Although there is a theoretical debate regarding the dissociation and association between attention and working memory, we suggest that although it is involved in perceptual selective attention, the ventrolateral PFC does so under the umbrella of working memory. Further support for the idea that the ventrolateral PFC is engaged in both working memory and selective attention comes from research on Attention-Deficit Hyperactivity Disorder without hyperactivity (ADHD-I), which is commonly known as ADD or inattentiveness. In general, several brain regions and neural pathways were found to be involved in ADHD. Functional MRI studies have found decreased activation in the ventrolateral PFC, cerebellum, and PFC-striatal circuits, and reduced gray matter in the medial OFC (Zang et al., 2007; Cubillo et al., 2012; Norman et al., 2016; Lukito et al., 2020). Few studies, however, have attempted to distinguish between different types of ADHD on a neural basis. The studies that have done so have found a correlation between the difficulty to maintain attention, which is the core complaint of individuals with ADHD-I, and impairments in working memory (Diamond, 2005; Orinstein and Stevens, 2014; Elisa et al., 2016).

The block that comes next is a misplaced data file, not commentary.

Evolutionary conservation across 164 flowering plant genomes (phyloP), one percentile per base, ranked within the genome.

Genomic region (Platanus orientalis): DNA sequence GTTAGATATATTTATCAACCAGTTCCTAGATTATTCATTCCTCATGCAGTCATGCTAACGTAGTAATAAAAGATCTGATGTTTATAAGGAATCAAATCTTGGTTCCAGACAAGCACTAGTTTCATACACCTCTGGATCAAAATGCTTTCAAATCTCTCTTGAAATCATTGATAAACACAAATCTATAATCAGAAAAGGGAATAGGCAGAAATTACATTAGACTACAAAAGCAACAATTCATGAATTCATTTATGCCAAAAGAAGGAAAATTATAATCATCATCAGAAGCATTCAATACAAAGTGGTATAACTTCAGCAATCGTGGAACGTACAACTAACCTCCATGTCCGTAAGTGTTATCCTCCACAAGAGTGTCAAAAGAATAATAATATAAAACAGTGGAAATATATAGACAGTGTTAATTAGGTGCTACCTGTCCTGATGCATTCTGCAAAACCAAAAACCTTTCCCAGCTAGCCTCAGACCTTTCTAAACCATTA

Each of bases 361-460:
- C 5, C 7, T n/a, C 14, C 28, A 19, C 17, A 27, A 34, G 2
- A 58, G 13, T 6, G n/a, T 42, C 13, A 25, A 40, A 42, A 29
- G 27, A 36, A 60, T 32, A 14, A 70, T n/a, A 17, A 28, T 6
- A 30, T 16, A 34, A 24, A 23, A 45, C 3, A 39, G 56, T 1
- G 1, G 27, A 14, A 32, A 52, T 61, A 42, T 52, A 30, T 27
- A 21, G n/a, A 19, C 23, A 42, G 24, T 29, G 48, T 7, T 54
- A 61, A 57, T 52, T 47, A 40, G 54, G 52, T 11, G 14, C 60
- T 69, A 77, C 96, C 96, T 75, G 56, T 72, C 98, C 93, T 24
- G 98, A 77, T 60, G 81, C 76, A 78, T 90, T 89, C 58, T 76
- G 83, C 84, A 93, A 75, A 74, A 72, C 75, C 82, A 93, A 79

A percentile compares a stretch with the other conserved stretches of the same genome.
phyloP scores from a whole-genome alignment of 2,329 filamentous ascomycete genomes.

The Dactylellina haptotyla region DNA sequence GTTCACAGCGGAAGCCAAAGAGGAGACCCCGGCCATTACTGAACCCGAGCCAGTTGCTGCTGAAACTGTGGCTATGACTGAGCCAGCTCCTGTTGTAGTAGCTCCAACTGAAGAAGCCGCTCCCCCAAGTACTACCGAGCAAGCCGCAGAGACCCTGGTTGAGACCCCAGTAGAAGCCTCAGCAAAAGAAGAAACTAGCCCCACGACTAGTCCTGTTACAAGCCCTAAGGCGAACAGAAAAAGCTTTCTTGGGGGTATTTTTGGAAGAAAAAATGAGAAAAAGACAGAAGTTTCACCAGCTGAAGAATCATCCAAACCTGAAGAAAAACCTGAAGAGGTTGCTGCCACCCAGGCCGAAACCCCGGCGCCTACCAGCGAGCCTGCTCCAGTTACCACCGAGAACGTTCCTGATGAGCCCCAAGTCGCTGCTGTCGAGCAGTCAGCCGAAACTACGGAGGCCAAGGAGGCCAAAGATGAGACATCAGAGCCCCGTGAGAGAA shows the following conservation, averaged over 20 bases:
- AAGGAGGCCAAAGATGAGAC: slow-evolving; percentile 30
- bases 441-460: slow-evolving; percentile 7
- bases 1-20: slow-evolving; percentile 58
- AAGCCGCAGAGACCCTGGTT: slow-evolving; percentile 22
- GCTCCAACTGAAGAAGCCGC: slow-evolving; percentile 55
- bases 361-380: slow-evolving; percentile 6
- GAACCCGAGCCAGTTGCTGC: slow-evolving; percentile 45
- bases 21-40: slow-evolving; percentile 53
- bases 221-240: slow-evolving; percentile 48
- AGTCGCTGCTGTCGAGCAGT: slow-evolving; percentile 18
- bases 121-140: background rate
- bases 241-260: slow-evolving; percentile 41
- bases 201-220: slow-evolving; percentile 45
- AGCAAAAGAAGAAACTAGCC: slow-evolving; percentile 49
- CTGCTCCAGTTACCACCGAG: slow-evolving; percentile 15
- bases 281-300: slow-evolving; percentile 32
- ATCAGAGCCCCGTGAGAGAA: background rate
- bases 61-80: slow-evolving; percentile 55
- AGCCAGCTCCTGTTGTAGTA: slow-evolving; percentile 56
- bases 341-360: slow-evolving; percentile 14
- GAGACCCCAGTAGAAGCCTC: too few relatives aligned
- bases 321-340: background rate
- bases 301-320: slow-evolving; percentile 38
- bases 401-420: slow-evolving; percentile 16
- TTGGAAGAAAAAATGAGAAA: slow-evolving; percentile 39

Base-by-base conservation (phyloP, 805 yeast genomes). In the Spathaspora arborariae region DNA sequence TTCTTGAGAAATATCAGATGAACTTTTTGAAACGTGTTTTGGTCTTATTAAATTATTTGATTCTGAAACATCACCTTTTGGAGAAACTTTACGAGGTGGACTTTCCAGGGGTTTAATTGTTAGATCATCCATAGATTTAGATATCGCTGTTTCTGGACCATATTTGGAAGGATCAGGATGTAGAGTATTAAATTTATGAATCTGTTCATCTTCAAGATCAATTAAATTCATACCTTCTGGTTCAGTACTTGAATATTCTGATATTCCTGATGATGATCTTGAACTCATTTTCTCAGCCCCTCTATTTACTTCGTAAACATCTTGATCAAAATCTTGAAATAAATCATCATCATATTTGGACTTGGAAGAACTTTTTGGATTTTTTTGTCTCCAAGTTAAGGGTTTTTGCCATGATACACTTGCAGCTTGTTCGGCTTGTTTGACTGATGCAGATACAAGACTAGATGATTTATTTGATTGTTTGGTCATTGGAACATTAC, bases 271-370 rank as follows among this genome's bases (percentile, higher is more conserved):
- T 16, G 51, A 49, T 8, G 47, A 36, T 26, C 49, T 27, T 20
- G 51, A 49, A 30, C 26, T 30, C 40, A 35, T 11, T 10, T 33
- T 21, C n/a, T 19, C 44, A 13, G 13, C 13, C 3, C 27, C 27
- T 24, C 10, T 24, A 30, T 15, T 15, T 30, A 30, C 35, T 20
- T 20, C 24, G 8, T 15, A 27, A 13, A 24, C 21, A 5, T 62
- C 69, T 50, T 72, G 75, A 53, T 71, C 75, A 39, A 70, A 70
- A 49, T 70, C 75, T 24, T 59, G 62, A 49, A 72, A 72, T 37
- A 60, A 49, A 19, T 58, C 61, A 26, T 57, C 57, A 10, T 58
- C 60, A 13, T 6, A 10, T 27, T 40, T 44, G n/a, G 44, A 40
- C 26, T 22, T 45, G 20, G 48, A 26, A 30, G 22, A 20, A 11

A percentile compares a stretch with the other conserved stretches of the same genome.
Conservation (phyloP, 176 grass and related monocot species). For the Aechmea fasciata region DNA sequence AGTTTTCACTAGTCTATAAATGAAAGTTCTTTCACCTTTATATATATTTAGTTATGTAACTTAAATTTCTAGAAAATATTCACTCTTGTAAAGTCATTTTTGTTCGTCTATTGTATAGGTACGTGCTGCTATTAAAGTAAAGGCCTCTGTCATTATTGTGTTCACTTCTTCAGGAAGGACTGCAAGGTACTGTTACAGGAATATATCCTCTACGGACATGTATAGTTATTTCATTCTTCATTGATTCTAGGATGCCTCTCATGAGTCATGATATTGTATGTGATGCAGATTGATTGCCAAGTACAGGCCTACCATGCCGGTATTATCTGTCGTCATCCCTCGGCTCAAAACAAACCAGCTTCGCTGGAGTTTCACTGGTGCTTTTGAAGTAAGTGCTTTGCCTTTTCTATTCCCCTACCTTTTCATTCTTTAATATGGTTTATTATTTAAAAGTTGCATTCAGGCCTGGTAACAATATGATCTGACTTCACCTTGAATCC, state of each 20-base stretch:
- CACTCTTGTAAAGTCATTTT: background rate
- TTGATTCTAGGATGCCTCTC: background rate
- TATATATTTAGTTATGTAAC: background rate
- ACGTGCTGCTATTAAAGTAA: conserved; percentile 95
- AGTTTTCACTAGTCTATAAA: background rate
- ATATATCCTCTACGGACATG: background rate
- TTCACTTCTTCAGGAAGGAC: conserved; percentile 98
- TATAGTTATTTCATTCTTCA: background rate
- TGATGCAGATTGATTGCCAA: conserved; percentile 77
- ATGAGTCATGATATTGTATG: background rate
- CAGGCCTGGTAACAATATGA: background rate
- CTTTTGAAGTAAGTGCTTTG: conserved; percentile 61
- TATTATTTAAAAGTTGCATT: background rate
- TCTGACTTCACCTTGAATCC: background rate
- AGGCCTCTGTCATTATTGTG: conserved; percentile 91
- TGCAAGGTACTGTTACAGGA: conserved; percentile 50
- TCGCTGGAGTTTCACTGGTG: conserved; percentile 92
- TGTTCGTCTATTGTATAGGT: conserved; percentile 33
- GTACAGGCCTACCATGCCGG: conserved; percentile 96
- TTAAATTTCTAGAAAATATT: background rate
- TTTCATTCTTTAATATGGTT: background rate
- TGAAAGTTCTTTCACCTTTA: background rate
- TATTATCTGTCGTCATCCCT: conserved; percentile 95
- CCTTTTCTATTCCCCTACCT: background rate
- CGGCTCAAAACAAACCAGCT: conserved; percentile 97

Studies comparing the neural correlates of individuals with ADHD-I and controls have failed to identify a different pattern of activity in the PFC but reported slightly higher activity in BA 10, as well as in other non-PFC areas in the brain (Orinstein and Stevens, 2014). Recall that the BA 10 corresponds to the dorsolateral PFC, which is viewed by many as the locus of general working memory processes (Kennerley and Wallis, 2009; Barbey et al., 2013; Wischnewski et al., 2021). However, the activation of a more dorsal area of the PFC could be influenced by the specific functional task or area of interest tested in these studies. For example, in Elkana et al. (in preparation, 2023), dTMS (Deep Trans Magnetic Stimulation) was centered on the dorsolateral PFC in 57 adults with ADHD. In Orinstein and Stevens’ (2014) study, the task was to identify an auditory target among distractors but did not include an update or change of this target’s value during the task. Hence, the dorsolateral PFC was active and possibly maintained the task demands active but not the neighboring ventrolateral cortex. Thus, whereas the ventrolateral PFC and the OFC are involved in selective attention and working memory, they may only do so for an input whose outcome value needs to be evaluated and updated.